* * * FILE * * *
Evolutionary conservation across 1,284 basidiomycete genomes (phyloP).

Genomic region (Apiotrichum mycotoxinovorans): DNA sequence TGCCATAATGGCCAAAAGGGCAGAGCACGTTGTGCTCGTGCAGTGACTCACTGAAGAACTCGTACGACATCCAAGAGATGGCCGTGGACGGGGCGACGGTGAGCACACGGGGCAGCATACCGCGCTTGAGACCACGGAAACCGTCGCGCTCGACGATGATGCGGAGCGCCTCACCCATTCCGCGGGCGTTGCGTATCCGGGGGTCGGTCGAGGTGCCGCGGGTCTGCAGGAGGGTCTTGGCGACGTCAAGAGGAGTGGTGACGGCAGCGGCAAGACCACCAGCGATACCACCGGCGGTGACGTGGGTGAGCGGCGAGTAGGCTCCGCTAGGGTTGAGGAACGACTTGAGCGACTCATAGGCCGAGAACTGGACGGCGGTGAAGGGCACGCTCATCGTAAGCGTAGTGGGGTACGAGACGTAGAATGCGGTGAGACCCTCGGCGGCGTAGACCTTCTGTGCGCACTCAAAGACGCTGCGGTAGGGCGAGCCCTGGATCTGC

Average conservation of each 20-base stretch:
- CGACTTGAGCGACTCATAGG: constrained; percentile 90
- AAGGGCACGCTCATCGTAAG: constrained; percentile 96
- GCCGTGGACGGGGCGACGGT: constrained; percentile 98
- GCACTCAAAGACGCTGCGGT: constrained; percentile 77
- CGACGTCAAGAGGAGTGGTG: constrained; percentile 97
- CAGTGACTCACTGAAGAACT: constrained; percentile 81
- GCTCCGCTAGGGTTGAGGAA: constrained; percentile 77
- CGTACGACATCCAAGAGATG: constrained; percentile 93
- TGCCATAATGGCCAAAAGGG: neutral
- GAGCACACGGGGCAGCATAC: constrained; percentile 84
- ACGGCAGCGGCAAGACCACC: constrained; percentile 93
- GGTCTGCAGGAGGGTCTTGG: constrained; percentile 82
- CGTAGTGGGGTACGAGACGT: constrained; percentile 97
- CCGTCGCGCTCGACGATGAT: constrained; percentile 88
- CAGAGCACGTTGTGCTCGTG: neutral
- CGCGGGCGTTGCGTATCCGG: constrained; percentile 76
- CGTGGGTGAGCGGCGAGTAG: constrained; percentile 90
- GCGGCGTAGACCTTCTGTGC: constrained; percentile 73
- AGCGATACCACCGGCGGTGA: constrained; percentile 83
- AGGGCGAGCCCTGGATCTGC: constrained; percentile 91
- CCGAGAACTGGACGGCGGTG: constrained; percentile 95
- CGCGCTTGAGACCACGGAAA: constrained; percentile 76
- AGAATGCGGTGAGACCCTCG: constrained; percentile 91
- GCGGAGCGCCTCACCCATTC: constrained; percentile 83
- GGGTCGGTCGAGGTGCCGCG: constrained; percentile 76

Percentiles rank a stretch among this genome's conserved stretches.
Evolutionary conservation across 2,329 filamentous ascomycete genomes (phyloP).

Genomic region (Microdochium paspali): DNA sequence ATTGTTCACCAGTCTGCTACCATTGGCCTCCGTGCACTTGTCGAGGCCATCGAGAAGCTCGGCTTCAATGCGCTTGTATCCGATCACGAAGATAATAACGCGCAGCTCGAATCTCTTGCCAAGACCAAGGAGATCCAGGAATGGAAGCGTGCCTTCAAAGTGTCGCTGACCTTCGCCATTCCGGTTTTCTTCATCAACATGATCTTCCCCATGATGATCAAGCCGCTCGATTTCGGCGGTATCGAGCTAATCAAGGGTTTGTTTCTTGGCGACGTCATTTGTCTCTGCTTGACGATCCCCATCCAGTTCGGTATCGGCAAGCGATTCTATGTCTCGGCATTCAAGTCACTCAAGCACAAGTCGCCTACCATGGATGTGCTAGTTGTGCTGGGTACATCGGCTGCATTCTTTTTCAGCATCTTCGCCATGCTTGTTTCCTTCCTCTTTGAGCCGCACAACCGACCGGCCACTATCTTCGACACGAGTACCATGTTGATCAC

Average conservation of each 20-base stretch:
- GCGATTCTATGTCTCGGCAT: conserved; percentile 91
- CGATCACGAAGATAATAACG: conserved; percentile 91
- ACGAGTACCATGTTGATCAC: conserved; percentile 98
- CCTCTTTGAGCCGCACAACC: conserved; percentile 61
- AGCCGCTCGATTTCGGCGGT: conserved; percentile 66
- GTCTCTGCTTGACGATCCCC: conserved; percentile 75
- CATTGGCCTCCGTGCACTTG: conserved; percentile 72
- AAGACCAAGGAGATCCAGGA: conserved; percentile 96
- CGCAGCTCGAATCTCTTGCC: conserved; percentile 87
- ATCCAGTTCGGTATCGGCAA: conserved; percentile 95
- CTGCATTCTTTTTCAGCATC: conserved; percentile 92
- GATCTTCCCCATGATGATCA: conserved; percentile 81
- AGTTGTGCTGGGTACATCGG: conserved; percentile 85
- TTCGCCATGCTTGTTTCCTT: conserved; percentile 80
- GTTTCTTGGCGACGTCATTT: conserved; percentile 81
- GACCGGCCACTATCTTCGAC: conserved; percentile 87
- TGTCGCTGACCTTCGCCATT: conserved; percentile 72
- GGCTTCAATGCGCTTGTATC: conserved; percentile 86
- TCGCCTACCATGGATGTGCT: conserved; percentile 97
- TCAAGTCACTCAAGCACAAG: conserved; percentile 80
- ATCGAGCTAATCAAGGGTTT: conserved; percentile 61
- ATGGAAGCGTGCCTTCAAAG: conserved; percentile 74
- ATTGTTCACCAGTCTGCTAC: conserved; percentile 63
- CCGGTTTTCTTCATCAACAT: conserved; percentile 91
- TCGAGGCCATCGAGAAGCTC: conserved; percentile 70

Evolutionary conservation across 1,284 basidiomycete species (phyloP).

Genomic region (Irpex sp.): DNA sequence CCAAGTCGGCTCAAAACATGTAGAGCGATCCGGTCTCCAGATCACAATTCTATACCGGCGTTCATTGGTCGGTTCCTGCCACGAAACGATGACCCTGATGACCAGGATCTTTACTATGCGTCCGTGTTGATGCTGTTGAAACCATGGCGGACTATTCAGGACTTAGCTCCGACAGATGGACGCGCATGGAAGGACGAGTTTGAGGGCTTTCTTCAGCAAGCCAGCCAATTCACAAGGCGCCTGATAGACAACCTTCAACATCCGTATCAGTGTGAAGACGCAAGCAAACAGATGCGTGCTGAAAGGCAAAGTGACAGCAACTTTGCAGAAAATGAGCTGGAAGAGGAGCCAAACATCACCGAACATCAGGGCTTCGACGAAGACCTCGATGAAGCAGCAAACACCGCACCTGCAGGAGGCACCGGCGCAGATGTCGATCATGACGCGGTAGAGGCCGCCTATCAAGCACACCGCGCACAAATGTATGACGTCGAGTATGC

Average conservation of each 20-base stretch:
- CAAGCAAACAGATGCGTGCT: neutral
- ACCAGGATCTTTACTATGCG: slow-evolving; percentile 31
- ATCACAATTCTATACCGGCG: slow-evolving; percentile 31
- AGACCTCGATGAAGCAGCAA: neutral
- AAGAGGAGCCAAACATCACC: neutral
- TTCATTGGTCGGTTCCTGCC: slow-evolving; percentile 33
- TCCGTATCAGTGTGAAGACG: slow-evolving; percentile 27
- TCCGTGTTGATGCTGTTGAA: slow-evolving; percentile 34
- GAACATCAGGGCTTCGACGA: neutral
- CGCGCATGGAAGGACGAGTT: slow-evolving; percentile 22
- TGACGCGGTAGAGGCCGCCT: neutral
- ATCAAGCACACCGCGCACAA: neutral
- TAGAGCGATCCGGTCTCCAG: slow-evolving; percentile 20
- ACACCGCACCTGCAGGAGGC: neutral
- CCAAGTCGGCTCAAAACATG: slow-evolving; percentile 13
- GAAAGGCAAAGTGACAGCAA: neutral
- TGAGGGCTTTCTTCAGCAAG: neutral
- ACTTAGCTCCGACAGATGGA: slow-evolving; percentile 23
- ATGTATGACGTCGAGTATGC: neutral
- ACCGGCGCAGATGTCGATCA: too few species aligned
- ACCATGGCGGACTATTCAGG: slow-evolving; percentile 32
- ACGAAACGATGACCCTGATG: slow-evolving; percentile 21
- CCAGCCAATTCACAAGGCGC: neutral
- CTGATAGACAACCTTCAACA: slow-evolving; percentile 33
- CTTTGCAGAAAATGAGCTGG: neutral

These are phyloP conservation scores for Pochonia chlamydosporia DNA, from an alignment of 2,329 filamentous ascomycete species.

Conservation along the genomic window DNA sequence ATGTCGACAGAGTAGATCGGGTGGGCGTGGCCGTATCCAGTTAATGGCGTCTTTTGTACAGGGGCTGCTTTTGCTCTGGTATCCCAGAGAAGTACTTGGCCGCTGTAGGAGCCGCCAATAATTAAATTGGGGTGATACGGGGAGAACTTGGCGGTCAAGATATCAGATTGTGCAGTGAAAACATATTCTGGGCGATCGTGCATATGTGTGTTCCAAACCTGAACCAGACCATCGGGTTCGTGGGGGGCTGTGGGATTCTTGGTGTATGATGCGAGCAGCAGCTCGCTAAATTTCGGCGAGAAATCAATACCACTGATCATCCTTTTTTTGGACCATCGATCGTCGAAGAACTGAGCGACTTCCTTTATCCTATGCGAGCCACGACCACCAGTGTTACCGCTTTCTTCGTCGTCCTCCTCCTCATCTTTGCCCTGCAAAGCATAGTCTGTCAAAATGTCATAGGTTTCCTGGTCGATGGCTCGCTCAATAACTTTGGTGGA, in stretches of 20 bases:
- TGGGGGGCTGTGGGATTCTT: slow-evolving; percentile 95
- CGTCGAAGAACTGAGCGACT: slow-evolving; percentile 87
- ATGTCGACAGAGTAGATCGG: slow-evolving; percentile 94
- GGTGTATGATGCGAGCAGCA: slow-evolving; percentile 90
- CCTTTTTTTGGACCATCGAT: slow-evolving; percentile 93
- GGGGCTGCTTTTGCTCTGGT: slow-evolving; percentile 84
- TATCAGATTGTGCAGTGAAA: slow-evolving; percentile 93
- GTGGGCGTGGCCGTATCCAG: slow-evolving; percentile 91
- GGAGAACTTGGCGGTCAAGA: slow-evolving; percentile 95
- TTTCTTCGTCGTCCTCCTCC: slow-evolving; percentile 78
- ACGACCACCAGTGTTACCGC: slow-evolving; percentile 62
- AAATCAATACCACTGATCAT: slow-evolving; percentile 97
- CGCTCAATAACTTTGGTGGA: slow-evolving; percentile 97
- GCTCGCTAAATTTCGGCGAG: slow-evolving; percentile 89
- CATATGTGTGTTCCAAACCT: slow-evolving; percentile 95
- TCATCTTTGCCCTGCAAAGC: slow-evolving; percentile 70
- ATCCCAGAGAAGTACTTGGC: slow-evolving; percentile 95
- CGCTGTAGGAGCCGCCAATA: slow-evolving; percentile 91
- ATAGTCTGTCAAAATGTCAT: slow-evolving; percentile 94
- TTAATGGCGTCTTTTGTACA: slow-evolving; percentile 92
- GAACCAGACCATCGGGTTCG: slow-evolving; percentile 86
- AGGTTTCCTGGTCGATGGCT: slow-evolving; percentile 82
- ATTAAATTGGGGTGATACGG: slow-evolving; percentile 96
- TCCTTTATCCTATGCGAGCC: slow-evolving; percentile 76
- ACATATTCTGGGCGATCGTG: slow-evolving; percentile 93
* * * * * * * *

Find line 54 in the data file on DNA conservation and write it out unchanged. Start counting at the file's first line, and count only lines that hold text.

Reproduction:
- ATGGAAGCGTGCCTTCAAAG: conserved; percentile 74